But even if this is true, how could Eliezer be certain in the very next posuk? What has changed? To address this question we must analyze what did, in fact, change. Upon careful reading one can see that only one thing occurred in-between Eliezer’s uncertainty in 24:21 and his certainty in 24:22. Let’s look at the posukim:

“The man was astonished at her, reflecting silently to know whether Hashem had made his journey successful or not. And it was when the camels had finished drinking, the man took a golden nose ring, its weight a beka, and two bracelets on her arms, ten gold shekels their weight.”

The only thing that took place between his uncertainty and certainty was that the camels “finished drinking”. But what is the significance of this? How could this be what changed Eliezer’s mind?

Look back yet again at Eliezer’s prayer — this time focusing on exactly what Eliezer had hoped she would say:

“…Let it be the maiden to whom I shall say, ‘Please tip your jug so I may drink,’ and who replies, ‘Drink, and I will even water your camels…’ (24:14)

Now look carefully at what Rivka actually says:

“When she finished giving him drink she said, ‘I will draw [water] even for your camels until they have finished drinking.” 24:19

Eliezer’s expected response and Rivka’s actual response are nearly identical, the one notable difference being that while he was only expecting an offer of “I will even water your camels,” Rivka exceeded that expectation with the additional “until they have finished drinking.” Perhaps this rise above the call of duty is why the next posuk, 24:21, begins with “The man was astonished…”. He was astonished by her exceeding generosity.

Perhaps now we can understand what changed between Eliezer’s uncertainty and certainty. Now we can understand why the seemingly insignificant “And it was when the camels had finished drinking…” in 24:22 is, in fact, the key to the completion of Eliezer’s sign.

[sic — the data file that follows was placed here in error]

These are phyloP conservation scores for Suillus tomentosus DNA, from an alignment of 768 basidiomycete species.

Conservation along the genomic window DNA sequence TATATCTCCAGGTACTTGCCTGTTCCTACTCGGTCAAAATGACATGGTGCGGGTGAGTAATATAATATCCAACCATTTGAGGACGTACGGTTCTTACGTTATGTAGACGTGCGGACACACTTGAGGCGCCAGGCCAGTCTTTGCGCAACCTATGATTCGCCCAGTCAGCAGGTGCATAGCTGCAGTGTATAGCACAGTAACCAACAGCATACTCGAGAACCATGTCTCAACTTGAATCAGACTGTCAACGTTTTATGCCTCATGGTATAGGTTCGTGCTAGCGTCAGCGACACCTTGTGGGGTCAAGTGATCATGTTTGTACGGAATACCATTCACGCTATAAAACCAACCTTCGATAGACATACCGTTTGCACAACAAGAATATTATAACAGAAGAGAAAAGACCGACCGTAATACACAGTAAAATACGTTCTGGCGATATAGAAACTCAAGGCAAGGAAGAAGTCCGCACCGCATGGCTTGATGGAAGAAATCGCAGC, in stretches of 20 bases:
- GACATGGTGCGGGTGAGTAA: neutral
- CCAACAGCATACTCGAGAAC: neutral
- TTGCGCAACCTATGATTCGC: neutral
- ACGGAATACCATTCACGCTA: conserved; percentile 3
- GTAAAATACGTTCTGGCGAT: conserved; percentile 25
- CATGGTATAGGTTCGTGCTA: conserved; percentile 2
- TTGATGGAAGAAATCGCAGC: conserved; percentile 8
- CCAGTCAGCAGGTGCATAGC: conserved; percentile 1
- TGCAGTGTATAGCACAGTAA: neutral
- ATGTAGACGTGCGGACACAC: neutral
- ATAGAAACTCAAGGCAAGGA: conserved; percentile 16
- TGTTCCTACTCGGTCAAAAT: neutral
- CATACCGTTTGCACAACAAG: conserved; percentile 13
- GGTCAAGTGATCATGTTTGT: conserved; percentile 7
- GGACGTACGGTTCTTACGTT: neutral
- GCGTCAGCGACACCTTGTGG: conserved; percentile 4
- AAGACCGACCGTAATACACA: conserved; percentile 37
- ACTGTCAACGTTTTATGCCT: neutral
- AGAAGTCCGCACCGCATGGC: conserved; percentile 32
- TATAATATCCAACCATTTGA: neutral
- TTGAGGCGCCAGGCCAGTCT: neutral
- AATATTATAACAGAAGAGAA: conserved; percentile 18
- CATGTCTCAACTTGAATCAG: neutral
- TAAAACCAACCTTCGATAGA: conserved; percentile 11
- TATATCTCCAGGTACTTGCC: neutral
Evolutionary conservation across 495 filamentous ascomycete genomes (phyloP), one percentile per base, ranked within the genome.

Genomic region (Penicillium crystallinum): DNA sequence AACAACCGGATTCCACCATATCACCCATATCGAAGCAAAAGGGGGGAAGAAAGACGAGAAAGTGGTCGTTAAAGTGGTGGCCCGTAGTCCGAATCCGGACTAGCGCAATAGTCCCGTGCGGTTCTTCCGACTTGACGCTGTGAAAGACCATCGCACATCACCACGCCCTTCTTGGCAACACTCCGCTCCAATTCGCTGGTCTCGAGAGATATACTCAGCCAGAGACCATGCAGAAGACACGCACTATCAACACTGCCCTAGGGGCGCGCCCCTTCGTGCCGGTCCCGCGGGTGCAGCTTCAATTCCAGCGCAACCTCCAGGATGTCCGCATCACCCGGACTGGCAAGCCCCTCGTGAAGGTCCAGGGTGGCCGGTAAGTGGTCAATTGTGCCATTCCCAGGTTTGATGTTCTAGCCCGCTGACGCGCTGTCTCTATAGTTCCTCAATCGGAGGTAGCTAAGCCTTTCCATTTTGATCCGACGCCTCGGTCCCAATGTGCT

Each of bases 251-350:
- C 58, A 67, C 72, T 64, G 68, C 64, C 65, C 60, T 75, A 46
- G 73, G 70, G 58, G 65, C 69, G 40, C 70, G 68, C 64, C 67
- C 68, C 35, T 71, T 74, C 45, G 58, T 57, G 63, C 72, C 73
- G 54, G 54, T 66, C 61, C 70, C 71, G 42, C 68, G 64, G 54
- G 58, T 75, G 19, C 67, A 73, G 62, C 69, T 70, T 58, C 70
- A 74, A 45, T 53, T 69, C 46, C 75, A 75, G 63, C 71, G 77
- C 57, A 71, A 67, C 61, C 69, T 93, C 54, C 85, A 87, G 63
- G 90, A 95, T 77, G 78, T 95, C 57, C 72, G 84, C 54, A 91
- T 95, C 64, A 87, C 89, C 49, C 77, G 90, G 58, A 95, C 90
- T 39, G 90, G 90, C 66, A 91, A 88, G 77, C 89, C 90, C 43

She had completed “part one” of the sign by offering the camels water, but she even took on the additional kindness and patience of waiting until the camels were fully satisfied. This is why Eliezer was “shocked”. He saw that this had all the makings of the fulfillment of his sign. She had completed “part one” and had even offered the additional kindness that could merit the completion of “part two” — that he “know through her” that Hashem had done kindness.

That is why it was only after the camels had finished drinking that Eliezer could confirm that she was the one. Rivka had begun to complete the signs in 24:21, but it was only after she had followed through on the additional kindness, waiting for the satisfaction of the animals, that Eliezer could confirm that she was the one.

This tells us a great deal about the merit of Rivka. Eliezer devised a sign through which the woman he sought would have to set herself apart by surpassing standard kindness. She would have to not only answer his request for water, but on her own volition make the additional offer to water his camels. Eliezer was looking for a person to exceed standard kindness, and yet Rivka surpassed even that standard, introducing a level of kindness that “shocked” him. She not only made the additional offer to water his camels, but also went one step further in offering to see to it that they be fully satisfied. Of course, Rivka did all of this not knowing of Eliezer’s sign or mission. She did so simply because it was the greatest kindness she could offer him at that moment.

This conclusion presents us with a powerful message. Doing what is right, both interpersonally and in our relationship with God, should not be rooted in “expectations”. Not only should we not conform to the expectations of others, but I believe this parsha warns us not to be bound by our own expectations. It is easy to be trapped by the technical fulfillment of requirements (both religious and otherwise), and it is tempting to be satisfied with meeting our self-expectations. But expectations and standards can be dangerous and limiting. The difference between offering water to the camels and offering water until they are satisfied is the difference between doing what is right based on expectations and doing what is right to the best of our ability. We should not be limited by what we perceive as “right”, what satisfies our conscience, or what satisfies our moral obligations. Rather we should strive to go beyond that call of duty.

Expectations are meant to give guidance, but not to build ceilings. Not to let us say “I’ve done enough” when there is more to be done. It is essential that we not be satisfied by “good enough” because, unbeknownst to us, and just like we see from Rivka, sometimes that step beyond expectations is what defines who we are meant to be.

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Parshas Chayei Sarah: Burial And Misdirection